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Posts: 38
Yep that sounds interesting also, so the mag field around the current carrying wire is tugging on a magnetic field probably from the decaying field in the core maybe, i would imagine the earths field is too weak for that.

To have a large current and then have the coil go cold does sound interesting regarding I^2 R Losses which should heat the coil up.
How long before you can build a new type of fridge  >:-)

Cheers
Peter

Using my previous nS pulsers i have put amps in a short piece of wire but because the time is so short the average current is low at 3mA even at 50V

That is very fast pulsing!

My idea is to focus mostly on a very rapid fall time, rise time not so critical..

What do you think?

Thanks B-F
   

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It would be interesting to devise a way to control or slow rise and fall independently and then it could be proven if you are right about the fall only being important, not sure how that could be achieved yet, maybe a diode and a cap in series, change the direction of the diode to slow either rise or fall, don't know how it would work out, need to think on it.
   

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A quick search found an interesting circuit

http://www.datasheetarchive.com/dl/Datasheet-03/DSA0042721.pdf
   
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A quick question to Paul R

This "frost on the motor",do you have any Links?
thx
Chet
   

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I just had an email from a friend and he gave me this link to post, no had time to read it yet, off to work  ;)

http://en.wikipedia.org/wiki/Magnetic_refrigeration
   
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Posts: 38
I just had an email from a friend and he gave me this link to post, no had time to read it yet, off to work  ;)

http://en.wikipedia.org/wiki/Magnetic_refrigeration

Interesting indeed..

Less energy in coil - coil cools down!

Where goes this energy? Voltage rise in the kickback? Coil is reheated by ambient heat for the next cycle!?

One of my coils will spend a few hours in the freezer to see if the voltage kickback becomes less  O0

Thanks B-F
   
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Posts: 2275
BF - how do you measure the temperature?  what device and readings do you get?

Quote
Hi, I will be able to upload a video in a few days.

As a refrigeration guy, no strange temperatures will pass unnoticed  Wink

Coils are cold after stopping the device, turns to room temperature after 10 minutes or so, depending of mass of course.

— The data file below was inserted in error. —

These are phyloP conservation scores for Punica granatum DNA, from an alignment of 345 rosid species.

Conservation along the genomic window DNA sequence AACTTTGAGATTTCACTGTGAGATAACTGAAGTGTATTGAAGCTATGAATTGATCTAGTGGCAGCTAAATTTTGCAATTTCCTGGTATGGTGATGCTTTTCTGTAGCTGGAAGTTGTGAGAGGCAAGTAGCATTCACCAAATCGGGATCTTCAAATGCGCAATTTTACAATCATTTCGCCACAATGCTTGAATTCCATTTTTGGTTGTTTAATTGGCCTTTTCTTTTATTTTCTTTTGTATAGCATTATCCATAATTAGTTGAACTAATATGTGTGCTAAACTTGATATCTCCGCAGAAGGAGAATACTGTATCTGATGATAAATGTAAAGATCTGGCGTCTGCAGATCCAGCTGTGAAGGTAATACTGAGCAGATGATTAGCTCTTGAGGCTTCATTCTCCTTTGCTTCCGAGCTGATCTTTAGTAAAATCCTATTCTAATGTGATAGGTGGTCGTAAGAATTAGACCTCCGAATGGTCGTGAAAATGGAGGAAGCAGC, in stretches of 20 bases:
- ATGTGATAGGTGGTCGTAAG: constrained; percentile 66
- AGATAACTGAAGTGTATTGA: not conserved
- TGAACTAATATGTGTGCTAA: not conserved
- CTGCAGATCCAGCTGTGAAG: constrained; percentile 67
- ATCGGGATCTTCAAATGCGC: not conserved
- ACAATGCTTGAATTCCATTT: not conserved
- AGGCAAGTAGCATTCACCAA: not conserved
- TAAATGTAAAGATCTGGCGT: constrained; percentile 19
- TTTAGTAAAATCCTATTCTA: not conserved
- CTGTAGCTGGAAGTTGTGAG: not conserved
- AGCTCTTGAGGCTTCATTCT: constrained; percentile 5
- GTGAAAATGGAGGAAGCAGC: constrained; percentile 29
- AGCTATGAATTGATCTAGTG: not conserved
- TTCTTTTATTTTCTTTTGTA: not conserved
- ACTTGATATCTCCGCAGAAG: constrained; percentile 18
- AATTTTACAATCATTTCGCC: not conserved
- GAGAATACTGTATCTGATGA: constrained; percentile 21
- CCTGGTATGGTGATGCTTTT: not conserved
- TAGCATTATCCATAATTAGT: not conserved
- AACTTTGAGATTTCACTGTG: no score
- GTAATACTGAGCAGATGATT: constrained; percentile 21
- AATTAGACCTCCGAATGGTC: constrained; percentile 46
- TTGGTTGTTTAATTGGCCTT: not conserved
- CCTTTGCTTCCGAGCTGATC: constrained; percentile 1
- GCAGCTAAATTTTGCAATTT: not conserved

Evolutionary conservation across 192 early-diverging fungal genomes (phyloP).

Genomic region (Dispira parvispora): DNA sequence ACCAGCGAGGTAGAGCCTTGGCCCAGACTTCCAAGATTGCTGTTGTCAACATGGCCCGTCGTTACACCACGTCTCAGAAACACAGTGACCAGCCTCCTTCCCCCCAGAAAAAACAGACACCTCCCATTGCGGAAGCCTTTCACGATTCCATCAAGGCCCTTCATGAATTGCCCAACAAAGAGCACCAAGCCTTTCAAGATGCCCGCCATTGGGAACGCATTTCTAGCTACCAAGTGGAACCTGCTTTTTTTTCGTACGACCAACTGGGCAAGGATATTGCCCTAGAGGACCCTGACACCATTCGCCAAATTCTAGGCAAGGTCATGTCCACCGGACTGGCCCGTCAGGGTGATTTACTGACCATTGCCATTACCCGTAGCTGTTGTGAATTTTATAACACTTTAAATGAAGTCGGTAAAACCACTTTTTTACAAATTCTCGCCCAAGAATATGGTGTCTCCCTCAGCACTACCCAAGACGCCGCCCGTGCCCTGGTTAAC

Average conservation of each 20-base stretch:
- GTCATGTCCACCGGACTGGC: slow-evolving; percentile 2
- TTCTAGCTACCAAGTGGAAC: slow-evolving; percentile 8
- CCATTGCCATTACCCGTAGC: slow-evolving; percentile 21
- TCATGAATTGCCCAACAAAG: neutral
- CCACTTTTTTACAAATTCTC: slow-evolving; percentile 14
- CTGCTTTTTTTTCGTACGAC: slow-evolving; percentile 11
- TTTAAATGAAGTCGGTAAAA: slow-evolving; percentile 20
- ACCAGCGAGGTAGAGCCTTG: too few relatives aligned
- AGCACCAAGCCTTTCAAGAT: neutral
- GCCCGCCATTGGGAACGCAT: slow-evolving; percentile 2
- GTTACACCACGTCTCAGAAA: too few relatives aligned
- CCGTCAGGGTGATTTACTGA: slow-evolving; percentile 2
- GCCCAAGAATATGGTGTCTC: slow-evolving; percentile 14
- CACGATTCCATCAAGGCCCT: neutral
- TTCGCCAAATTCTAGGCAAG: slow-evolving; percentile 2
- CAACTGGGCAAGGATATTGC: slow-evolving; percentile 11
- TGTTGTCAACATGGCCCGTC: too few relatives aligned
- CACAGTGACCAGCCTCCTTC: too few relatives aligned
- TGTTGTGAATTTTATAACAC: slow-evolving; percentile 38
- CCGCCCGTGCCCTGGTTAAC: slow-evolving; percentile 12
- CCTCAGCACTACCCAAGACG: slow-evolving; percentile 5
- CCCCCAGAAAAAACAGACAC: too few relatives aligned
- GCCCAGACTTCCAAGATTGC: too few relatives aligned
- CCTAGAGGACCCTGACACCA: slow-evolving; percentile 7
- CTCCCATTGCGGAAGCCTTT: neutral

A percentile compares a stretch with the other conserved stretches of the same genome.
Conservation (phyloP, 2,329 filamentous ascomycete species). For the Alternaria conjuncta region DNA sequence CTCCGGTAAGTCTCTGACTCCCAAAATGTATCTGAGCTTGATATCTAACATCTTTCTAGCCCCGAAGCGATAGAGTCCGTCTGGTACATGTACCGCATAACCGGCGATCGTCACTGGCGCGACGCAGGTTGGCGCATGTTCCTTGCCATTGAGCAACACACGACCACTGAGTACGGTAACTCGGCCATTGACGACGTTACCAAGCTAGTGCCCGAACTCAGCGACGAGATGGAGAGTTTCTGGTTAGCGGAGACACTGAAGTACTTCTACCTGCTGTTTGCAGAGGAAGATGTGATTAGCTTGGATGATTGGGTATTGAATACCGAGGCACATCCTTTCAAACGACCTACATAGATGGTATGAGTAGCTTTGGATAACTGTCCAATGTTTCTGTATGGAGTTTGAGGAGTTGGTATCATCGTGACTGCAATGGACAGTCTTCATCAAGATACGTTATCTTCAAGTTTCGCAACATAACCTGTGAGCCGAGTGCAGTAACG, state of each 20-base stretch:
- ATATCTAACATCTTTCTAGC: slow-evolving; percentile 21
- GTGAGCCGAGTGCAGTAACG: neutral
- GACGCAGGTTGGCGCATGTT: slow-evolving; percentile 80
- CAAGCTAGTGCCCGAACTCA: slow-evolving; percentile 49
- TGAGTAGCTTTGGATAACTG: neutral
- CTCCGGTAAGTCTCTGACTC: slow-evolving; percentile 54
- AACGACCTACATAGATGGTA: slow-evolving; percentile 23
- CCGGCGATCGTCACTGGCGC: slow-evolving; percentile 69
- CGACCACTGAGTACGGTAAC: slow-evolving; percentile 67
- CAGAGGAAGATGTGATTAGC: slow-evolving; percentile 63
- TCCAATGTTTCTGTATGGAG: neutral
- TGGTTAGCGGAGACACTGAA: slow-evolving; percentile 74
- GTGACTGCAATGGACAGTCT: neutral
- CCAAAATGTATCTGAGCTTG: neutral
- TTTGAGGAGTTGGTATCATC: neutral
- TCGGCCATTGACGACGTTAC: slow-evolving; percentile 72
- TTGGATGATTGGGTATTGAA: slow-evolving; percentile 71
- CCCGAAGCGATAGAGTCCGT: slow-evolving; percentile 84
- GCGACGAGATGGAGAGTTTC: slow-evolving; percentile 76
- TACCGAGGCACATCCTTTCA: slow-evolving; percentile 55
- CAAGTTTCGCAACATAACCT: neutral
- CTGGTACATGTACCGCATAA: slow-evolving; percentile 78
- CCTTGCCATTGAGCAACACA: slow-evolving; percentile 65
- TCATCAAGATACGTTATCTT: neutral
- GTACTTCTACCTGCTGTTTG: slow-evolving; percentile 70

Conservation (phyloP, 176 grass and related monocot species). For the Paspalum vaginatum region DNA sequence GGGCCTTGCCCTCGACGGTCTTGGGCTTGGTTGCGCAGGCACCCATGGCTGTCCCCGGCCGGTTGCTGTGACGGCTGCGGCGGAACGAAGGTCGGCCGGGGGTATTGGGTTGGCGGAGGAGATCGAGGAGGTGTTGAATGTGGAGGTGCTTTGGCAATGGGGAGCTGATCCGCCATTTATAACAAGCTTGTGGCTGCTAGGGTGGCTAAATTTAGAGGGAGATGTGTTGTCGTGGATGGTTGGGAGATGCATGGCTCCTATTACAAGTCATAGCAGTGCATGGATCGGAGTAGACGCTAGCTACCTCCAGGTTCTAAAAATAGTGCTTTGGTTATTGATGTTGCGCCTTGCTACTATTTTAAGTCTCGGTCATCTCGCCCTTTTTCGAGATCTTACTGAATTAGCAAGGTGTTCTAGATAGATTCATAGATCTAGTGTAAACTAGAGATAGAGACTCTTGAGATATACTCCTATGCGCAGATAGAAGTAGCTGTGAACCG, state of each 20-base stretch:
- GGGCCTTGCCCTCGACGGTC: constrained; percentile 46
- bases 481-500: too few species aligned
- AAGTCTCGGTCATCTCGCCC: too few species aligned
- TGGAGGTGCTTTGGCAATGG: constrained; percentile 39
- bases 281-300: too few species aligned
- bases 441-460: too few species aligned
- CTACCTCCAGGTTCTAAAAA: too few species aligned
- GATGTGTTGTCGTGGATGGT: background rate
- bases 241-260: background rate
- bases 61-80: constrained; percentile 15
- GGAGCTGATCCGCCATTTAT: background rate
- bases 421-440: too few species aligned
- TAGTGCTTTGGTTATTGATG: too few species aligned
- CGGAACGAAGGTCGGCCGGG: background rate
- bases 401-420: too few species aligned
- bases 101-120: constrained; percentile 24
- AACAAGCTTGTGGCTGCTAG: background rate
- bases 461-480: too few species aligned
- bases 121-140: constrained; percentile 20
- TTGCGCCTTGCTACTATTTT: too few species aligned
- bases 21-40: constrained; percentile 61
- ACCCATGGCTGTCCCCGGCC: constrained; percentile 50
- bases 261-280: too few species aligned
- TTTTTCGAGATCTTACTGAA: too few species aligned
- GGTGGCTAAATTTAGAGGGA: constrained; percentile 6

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Posts: 2275
From wiki:

Quote
The magnetocaloric effect (MCE, from magnet and calorie) is a magneto-thermodynamic phenomenon in which a temperature change of a suitable material is caused by exposing the material to a changing magnetic field. This is also known by low temperature physicists as adiabatic demagnetization. In that part of the refrigeration process, a decrease in the strength of an externally applied magnetic field allows the magnetic domains of a magnetocaloric material to become disoriented from the magnetic field by the agitating action of the thermal energy (phonons) present in the material. If the material is isolated so that no energy is allowed to (re)migrate into the material during this time, (i.e., an adiabatic process) the temperature drops as the domains absorb the thermal energy to perform their reorientation. The randomization of the domains occurs in a similar fashion to the randomization at the curie temperature of a ferromagnetic material, except that magnetic dipoles overcome a decreasing external magnetic field while energy remains constant, instead of magnetic domains being disrupted from internal ferromagnetism as energy is added.
One of the most notable examples of the magnetocaloric effect is in the chemical element gadolinium and some of its alloys. Gadolinium's temperature increases when it enters certain magnetic fields. When it leaves the magnetic field, the temperature drops. The effect is considerably stronger for the gadolinium alloy Gd
5Si
2Ge
2).[3]
Praseodymium alloyed with nickel (PrNi5) has such a strong magnetocaloric effect that it has allowed scientists to approach to within one milliKelvin, one thousandth of a degree of absolute zero.[4]
   
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Posts: 312
A quick question to Paul R

This "frost on the motor",do you have any Links?
thx
Chet
I'll have a rummage around. I saw the effect at the UK Free energy conference in '07, maybe '08. There was a demonstration involving hydroxy gas generation and electrical output which was fed into motor. The white frost formed on the casing in the general area of the input terminals. To be honest, I was more taken with the gas which had turned the electrolyte milky white in a strange way.
   
Newbie
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Posts: 38
Hi Steven!

I measure with IR gun..
   
Newbie
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Posts: 38
Hi,

about temperature drop I have measured:

around 2 deg K, Kelvin is the same as Celsius but Kelvin use absolute zero as 0K and Celsius uses 0C as water freezing temp. This Fahrenheit thing only confuses me  O0

Celsius is wonderful freeze point 0 deg and boiling point 100 deg (water)  :)

I have only been running this for short intervals ( 5 min), it is not so silent running since it is electromechanical for testing.

Rgds B-F